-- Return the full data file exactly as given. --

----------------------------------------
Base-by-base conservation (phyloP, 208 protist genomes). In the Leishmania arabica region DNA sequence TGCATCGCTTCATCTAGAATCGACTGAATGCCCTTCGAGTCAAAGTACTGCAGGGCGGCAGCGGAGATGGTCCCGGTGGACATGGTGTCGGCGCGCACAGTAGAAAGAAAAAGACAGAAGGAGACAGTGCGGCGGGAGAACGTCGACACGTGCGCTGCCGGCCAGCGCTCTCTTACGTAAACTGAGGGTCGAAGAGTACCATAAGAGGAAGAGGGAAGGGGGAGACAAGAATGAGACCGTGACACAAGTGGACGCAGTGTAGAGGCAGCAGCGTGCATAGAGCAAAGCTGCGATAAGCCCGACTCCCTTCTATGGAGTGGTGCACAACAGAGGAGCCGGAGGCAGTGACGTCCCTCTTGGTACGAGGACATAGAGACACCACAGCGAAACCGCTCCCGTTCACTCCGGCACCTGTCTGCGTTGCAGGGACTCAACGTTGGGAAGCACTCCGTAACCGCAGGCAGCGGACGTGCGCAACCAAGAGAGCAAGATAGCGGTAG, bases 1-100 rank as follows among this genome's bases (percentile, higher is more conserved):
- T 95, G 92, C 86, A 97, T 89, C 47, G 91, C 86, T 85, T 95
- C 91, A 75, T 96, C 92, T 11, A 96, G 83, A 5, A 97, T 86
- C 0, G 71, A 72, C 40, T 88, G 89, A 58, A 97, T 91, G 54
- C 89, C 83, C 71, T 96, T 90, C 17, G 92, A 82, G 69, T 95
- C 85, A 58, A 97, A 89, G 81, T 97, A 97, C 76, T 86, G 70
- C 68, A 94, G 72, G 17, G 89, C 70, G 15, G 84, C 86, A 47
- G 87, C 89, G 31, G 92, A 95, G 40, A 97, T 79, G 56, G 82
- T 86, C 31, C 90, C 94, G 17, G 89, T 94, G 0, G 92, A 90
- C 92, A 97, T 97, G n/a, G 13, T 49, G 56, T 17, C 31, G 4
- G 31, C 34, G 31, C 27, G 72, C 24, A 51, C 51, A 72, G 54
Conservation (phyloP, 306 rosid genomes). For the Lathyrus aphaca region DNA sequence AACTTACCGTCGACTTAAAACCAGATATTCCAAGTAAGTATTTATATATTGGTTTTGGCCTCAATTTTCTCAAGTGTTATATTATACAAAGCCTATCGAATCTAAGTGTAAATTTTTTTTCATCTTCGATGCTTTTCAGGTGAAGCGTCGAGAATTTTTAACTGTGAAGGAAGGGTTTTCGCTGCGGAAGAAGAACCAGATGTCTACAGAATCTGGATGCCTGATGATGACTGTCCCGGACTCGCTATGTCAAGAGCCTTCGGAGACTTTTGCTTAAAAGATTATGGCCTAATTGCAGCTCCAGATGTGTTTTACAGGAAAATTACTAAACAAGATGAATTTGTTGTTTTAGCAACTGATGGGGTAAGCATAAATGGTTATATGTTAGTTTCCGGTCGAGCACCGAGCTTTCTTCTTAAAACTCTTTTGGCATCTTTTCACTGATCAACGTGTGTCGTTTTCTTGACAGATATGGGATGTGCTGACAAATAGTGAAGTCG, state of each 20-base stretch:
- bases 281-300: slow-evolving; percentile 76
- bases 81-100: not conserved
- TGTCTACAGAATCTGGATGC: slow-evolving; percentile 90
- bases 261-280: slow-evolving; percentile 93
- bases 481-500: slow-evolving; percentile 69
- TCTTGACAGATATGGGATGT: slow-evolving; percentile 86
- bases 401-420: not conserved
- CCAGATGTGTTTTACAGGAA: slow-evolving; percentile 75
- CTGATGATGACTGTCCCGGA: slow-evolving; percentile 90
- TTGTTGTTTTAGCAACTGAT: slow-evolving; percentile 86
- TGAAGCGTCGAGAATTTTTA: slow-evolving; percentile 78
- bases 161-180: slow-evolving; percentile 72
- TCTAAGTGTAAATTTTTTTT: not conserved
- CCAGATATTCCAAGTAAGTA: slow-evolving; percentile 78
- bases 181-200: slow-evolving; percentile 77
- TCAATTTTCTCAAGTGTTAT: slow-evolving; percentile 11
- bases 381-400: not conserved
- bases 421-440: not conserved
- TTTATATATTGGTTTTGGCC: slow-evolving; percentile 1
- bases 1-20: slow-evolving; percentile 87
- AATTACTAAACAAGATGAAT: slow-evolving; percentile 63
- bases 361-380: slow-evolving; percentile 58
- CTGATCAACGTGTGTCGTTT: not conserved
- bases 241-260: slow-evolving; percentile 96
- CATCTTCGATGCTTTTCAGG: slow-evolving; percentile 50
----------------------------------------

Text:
Base-by-base conservation (phyloP, 208 protist genomes). In the Leishmania arabica region DNA sequence TGCATCGCTTCATCTAGAATCGACTGAATGCCCTTCGAGTCAAAGTACTGCAGGGCGGCAGCGGAGATGGTCCCGGTGGACATGGTGTCGGCGCGCACAGTAGAAAGAAAAAGACAGAAGGAGACAGTGCGGCGGGAGAACGTCGACACGTGCGCTGCCGGCCAGCGCTCTCTTACGTAAACTGAGGGTCGAAGAGTACCATAAGAGGAAGAGGGAAGGGGGAGACAAGAATGAGACCGTGACACAAGTGGACGCAGTGTAGAGGCAGCAGCGTGCATAGAGCAAAGCTGCGATAAGCCCGACTCCCTTCTATGGAGTGGTGCACAACAGAGGAGCCGGAGGCAGTGACGTCCCTCTTGGTACGAGGACATAGAGACACCACAGCGAAACCGCTCCCGTTCACTCCGGCACCTGTCTGCGTTGCAGGGACTCAACGTTGGGAAGCACTCCGTAACCGCAGGCAGCGGACGTGCGCAACCAAGAGAGCAAGATAGCGGTAG, bases 1-100 rank as follows among this genome's bases (percentile, higher is more conserved):
- T 95, G 92, C 86, A 97, T 89, C 47, G 91, C 86, T 85, T 95
- C 91, A 75, T 96, C 92, T 11, A 96, G 83, A 5, A 97, T 86
- C 0, G 71, A 72, C 40, T 88, G 89, A 58, A 97, T 91, G 54
- C 89, C 83, C 71, T 96, T 90, C 17, G 92, A 82, G 69, T 95
- C 85, A 58, A 97, A 89, G 81, T 97, A 97, C 76, T 86, G 70
- C 68, A 94, G 72, G 17, G 89, C 70, G 15, G 84, C 86, A 47
- G 87, C 89, G 31, G 92, A 95, G 40, A 97, T 79, G 56, G 82
- T 86, C 31, C 90, C 94, G 17, G 89, T 94, G 0, G 92, A 90
- C 92, A 97, T 97, G n/a, G 13, T 49, G 56, T 17, C 31, G 4
- G 31, C 34, G 31, C 27, G 72, C 24, A 51, C 51, A 72, G 54
Conservation (phyloP, 306 rosid genomes). For the Lathyrus aphaca region DNA sequence AACTTACCGTCGACTTAAAACCAGATATTCCAAGTAAGTATTTATATATTGGTTTTGGCCTCAATTTTCTCAAGTGTTATATTATACAAAGCCTATCGAATCTAAGTGTAAATTTTTTTTCATCTTCGATGCTTTTCAGGTGAAGCGTCGAGAATTTTTAACTGTGAAGGAAGGGTTTTCGCTGCGGAAGAAGAACCAGATGTCTACAGAATCTGGATGCCTGATGATGACTGTCCCGGACTCGCTATGTCAAGAGCCTTCGGAGACTTTTGCTTAAAAGATTATGGCCTAATTGCAGCTCCAGATGTGTTTTACAGGAAAATTACTAAACAAGATGAATTTGTTGTTTTAGCAACTGATGGGGTAAGCATAAATGGTTATATGTTAGTTTCCGGTCGAGCACCGAGCTTTCTTCTTAAAACTCTTTTGGCATCTTTTCACTGATCAACGTGTGTCGTTTTCTTGACAGATATGGGATGTGCTGACAAATAGTGAAGTCG, state of each 20-base stretch:
- bases 281-300: slow-evolving; percentile 76
- bases 81-100: not conserved
- TGTCTACAGAATCTGGATGC: slow-evolving; percentile 90
- bases 261-280: slow-evolving; percentile 93
- bases 481-500: slow-evolving; percentile 69
- TCTTGACAGATATGGGATGT: slow-evolving; percentile 86
- bases 401-420: not conserved
- CCAGATGTGTTTTACAGGAA: slow-evolving; percentile 75
- CTGATGATGACTGTCCCGGA: slow-evolving; percentile 90
- TTGTTGTTTTAGCAACTGAT: slow-evolving; percentile 86
- TGAAGCGTCGAGAATTTTTA: slow-evolving; percentile 78
- bases 161-180: slow-evolving; percentile 72
- TCTAAGTGTAAATTTTTTTT: not conserved
- CCAGATATTCCAAGTAAGTA: slow-evolving; percentile 78
- bases 181-200: slow-evolving; percentile 77
- TCAATTTTCTCAAGTGTTAT: slow-evolving; percentile 11
- bases 381-400: not conserved
- bases 421-440: not conserved
- TTTATATATTGGTTTTGGCC: slow-evolving; percentile 1
- bases 1-20: slow-evolving; percentile 87
- AATTACTAAACAAGATGAAT: slow-evolving; percentile 63
- bases 361-380: slow-evolving; percentile 58
- CTGATCAACGTGTGTCGTTT: not conserved
- bases 241-260: slow-evolving; percentile 96
- CATCTTCGATGCTTTTCAGG: slow-evolving; percentile 50